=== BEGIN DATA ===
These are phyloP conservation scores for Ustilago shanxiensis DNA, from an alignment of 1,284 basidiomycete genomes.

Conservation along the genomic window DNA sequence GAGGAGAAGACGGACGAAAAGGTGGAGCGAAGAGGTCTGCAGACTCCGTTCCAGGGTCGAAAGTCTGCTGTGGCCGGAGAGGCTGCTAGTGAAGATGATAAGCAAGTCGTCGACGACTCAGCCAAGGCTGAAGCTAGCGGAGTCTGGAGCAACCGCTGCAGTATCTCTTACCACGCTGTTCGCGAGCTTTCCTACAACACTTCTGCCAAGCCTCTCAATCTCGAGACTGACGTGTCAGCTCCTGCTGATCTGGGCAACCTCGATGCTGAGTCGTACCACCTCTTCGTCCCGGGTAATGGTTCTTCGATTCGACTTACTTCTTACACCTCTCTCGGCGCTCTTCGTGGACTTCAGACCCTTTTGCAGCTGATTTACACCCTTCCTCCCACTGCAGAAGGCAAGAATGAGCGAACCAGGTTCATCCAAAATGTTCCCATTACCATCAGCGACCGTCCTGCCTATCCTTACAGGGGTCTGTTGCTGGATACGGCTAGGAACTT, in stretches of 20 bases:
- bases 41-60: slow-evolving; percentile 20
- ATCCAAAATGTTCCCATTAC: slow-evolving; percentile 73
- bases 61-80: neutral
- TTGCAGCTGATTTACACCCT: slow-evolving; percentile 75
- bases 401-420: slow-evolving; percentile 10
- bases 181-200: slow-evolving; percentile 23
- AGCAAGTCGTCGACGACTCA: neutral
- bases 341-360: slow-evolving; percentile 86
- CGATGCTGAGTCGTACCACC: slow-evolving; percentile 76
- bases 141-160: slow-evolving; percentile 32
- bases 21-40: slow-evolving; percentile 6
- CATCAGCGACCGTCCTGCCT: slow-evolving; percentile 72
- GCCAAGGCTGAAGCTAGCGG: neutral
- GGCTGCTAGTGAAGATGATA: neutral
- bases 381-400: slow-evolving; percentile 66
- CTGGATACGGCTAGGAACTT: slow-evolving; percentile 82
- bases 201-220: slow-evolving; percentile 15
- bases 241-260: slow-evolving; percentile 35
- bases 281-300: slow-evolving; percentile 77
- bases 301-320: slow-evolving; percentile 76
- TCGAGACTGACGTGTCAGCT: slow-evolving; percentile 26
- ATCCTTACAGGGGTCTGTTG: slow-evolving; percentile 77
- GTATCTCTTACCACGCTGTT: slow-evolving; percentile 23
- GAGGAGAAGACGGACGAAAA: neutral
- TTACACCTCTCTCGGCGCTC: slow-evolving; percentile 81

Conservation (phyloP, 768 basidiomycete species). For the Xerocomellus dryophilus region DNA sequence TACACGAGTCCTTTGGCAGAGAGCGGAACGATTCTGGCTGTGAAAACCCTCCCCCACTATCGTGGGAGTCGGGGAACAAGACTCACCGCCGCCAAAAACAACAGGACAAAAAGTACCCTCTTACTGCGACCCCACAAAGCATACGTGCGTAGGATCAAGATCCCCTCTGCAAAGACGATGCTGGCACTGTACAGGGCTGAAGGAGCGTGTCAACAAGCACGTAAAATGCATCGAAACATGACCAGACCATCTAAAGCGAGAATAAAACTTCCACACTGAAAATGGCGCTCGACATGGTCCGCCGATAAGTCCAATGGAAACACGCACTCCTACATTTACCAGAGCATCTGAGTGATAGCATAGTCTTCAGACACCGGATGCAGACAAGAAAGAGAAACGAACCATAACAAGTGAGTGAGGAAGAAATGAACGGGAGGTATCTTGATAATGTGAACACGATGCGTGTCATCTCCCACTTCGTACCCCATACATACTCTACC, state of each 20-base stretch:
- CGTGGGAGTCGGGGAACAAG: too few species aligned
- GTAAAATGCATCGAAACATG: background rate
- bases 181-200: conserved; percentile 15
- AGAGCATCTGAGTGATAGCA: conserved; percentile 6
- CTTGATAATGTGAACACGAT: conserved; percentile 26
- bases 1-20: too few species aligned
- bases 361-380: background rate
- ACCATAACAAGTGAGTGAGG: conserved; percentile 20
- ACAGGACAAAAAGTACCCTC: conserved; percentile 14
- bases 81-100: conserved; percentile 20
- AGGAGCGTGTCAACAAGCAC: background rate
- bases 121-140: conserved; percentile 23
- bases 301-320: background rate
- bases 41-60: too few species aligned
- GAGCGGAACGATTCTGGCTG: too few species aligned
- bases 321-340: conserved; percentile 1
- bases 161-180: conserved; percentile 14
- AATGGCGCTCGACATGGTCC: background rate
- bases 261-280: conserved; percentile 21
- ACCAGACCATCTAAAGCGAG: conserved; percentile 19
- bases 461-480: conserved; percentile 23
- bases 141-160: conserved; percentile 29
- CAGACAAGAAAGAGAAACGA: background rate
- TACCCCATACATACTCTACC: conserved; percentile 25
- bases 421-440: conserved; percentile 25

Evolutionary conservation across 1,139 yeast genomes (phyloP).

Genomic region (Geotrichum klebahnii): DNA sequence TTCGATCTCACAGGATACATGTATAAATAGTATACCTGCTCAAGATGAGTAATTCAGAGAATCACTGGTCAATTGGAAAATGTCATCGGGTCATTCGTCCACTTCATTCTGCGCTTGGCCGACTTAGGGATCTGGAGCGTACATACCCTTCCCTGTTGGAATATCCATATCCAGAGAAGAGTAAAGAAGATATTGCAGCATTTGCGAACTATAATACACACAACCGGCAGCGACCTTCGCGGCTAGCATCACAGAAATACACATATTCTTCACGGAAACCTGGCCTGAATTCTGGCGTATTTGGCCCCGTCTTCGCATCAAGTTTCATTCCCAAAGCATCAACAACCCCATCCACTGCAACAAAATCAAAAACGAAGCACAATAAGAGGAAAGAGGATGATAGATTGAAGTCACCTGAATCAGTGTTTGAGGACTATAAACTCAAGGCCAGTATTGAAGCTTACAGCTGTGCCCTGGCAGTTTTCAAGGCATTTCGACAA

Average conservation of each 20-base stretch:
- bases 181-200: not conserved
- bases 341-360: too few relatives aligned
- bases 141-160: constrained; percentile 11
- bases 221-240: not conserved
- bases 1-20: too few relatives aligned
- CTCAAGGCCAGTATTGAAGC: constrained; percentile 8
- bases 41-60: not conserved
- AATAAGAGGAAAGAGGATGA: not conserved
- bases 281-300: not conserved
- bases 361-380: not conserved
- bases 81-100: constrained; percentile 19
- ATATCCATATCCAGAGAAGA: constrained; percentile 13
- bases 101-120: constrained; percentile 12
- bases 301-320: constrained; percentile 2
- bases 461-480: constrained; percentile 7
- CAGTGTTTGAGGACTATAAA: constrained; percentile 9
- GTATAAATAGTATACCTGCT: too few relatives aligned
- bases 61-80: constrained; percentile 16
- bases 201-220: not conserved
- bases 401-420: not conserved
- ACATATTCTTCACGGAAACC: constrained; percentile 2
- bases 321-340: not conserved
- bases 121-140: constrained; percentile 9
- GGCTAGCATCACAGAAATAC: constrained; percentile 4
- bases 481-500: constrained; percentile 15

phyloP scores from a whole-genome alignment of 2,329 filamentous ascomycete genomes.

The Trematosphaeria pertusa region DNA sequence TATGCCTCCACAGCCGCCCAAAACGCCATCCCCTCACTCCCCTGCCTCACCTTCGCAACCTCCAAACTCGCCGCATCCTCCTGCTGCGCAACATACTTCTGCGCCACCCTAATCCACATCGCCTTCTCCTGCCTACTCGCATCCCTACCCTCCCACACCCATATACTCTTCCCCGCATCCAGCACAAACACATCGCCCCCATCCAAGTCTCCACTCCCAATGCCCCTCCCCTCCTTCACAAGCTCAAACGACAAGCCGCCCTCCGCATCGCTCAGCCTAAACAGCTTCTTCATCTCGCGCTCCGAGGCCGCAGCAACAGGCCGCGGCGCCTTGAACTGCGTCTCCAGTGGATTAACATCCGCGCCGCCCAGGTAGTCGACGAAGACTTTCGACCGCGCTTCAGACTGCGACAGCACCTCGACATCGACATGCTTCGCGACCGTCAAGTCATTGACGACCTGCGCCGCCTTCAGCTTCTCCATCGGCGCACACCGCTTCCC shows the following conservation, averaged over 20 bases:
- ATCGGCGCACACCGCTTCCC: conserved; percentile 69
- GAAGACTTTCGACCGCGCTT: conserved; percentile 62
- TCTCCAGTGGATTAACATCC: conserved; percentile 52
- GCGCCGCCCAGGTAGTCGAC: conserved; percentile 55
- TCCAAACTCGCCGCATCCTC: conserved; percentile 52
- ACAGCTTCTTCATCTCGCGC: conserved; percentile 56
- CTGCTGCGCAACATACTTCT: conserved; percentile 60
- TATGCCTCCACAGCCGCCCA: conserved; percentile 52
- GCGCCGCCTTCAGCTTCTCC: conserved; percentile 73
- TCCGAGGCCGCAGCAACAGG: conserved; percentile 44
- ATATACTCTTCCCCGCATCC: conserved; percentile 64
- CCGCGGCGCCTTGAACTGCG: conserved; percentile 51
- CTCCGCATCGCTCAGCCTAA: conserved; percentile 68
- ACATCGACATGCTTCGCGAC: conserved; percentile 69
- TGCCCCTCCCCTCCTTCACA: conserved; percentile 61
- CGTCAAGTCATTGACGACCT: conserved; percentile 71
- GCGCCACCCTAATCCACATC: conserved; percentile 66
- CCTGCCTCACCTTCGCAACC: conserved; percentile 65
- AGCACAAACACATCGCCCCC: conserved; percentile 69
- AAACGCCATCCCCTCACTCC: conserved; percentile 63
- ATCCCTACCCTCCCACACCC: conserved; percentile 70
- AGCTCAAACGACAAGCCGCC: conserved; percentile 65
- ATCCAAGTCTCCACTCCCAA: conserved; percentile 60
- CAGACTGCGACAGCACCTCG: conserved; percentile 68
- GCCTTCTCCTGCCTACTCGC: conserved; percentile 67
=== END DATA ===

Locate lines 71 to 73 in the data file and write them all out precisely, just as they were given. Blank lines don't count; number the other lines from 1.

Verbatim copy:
- bases 461-480: constrained; percentile 7
- CAGTGTTTGAGGACTATAAA: constrained; percentile 9
- GTATAAATAGTATACCTGCT: too few relatives aligned